Speaking of hype — while the Nationals have lived up to the preseason billings to this point in the season, their closer, Jonathan Papelbon, has not. For that reason, the Nats went out and secured what they view as the answer to the problem, getting Mark Melancon from the Pirates for Felipe Rivero and Taylor Hearn. I like the move a lot, as Melancon can truly be a big impact player towards the end of any given game and should give them added security to lock up close games.
One of the oddest trades of the lot occurred when Matt Kemp was sent to the Braves for Hector Olivera. While Kemp is going to be a Brave for the foreseeable future due to his large contract, Olivera, on the other hand, was immediately released upon his arrival to San Diego. Overall, Olivera has been more trouble than he’s worth, not playing the way he had been expected and getting involved in a lot of off-the-field issues. For that reason, the move works out great for the Padres, as they finally were able to free up Kemp’s contract, despite losing him to the Braves, who are looking to rebuild.
Another team who made it apparent they were in the rebuilding stage are the New York Yankees. After sending off Chapman earlier in the week, the Yankees parted ways with another piece of the Yankees’ “three-headed monster” in the form of Andrew Miller, leaving just Dellin Betances in what was once seen as the best bullpen in baseball. Even so, the Yankees were able to acquire Clint Frazier, Justus Sheffield, Ben Heller and J.P. Feyereisen to reload their subpar farm system.
But the Yankees weren’t yet done with their team reshaping. On the day of the deadline, the Yankees sent Carlos Beltran to the Rangers for Dillon Tate, Nick Green and Erik Swanson. While the Yankees felt confident heading into this season that they could make the postseason, things haven’t gone their way, and the Yankees are obviously planning for next year and beyond by adding a ton of great prospects to their farm system.
However, the Giants are seemingly planning for now, going out and picking up Matt Moore from the Rays for Matt Duffy, Lucius Fox and Michael Santos. This move gives the Giants yet another key piece to their rotation to attempt another run at the World Series. Whether or not they get there is yet to be seen, but Moore will assuredly give them good outings that improves their chances greatly.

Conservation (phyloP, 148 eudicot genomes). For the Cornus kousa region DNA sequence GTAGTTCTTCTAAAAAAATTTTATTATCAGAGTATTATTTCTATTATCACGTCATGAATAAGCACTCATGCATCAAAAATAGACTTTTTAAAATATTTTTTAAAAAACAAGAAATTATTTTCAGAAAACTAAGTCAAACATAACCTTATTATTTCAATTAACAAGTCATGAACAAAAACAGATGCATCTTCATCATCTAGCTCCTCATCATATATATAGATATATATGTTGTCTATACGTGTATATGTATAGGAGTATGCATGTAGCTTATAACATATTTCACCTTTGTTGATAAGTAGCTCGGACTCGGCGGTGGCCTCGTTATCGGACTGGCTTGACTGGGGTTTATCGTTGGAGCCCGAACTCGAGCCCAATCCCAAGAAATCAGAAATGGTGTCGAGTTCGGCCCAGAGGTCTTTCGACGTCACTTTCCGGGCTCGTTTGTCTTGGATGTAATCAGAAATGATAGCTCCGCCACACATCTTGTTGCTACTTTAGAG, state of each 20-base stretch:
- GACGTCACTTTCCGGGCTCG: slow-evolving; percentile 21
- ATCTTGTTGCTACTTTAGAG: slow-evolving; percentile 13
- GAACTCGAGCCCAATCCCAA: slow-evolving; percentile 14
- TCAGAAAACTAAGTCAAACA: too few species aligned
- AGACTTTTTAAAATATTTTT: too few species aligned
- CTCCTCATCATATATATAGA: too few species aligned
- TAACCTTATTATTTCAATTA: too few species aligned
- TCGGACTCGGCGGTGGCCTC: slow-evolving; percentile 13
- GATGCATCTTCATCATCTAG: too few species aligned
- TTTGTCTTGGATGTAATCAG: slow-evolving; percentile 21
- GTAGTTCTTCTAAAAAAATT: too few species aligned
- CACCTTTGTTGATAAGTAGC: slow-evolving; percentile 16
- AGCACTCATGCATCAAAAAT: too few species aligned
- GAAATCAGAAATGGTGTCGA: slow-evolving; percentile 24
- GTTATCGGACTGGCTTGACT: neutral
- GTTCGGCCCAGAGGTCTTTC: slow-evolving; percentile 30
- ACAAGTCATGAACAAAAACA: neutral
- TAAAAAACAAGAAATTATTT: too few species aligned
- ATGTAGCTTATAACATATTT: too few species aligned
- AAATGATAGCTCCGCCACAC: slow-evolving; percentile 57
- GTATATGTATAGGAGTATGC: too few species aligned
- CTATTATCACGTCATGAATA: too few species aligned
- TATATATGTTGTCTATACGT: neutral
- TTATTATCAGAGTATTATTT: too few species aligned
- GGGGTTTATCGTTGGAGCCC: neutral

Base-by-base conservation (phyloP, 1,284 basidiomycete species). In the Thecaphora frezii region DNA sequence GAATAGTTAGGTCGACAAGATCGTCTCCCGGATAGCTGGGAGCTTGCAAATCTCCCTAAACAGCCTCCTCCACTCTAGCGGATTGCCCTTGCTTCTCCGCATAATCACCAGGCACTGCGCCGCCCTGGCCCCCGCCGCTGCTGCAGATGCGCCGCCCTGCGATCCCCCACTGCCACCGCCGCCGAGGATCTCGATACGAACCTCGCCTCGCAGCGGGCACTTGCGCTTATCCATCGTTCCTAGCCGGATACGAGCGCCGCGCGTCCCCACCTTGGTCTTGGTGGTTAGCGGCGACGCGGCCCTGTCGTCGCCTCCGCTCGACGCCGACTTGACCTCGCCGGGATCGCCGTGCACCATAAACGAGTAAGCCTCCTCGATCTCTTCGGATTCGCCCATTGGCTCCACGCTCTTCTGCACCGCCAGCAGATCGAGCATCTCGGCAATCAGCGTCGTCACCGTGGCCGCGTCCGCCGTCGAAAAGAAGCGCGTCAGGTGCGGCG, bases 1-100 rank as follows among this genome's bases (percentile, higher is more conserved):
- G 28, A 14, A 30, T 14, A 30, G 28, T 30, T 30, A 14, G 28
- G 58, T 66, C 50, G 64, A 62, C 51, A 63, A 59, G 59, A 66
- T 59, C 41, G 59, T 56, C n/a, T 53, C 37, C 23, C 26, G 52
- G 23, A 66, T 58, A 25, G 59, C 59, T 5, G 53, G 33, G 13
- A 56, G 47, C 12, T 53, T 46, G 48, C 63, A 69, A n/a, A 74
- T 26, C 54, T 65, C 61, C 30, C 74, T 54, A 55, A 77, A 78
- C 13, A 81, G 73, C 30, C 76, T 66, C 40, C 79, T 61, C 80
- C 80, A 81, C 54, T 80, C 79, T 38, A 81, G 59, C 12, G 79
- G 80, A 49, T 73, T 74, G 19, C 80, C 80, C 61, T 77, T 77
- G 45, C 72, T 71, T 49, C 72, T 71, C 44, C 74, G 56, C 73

But while the Giants are on top in the National League West, the Dodgers made a move to attempt to chase them down. On Monday, the Dodgers acquired Rich Hill and Josh Reddick from the Athletics for Frankie Montas, Grant Holmes ad Jharel Cotton. Although those three are some big time pieces to give up, the Dodgers received back a nice piece in Josh Reddick and a pitcher who (once healthy again) should help them make up a few innings with Kershaw on the DL.
One of the moves that I liked the most is the pickup of Jay Bruce by the Mets for Dilson Herrera and Max Wotell. Anticipated to be slotted behind Yoenis Cespedes in the Mets’ lineup, the addition of Bruce makes the Mets a very formidable bunch. If the Mets didn’t have a any sort of chance before at chasing down the first place Nationals, they certainly have a decent shot now.
But while the Mets are looking to chase down the Nationals, the Rangers are looking to extend their lead in the American League Central. After Jonathan Lucroy was reportedly traded away to the Indians for a few prospects, that deal turned out to fall through, as Lucroy vetoed the trade. In the end, however, Lucroy found himself heading to the Rangers, in addition to Jeremy Jeffress, in exchange for Lewis Brinson and Luis Ortiz. Although I really liked those two prospects, Lucroy and Jeffress should help the Rangers in their push towards the postseason, especially with Beltran being added as well.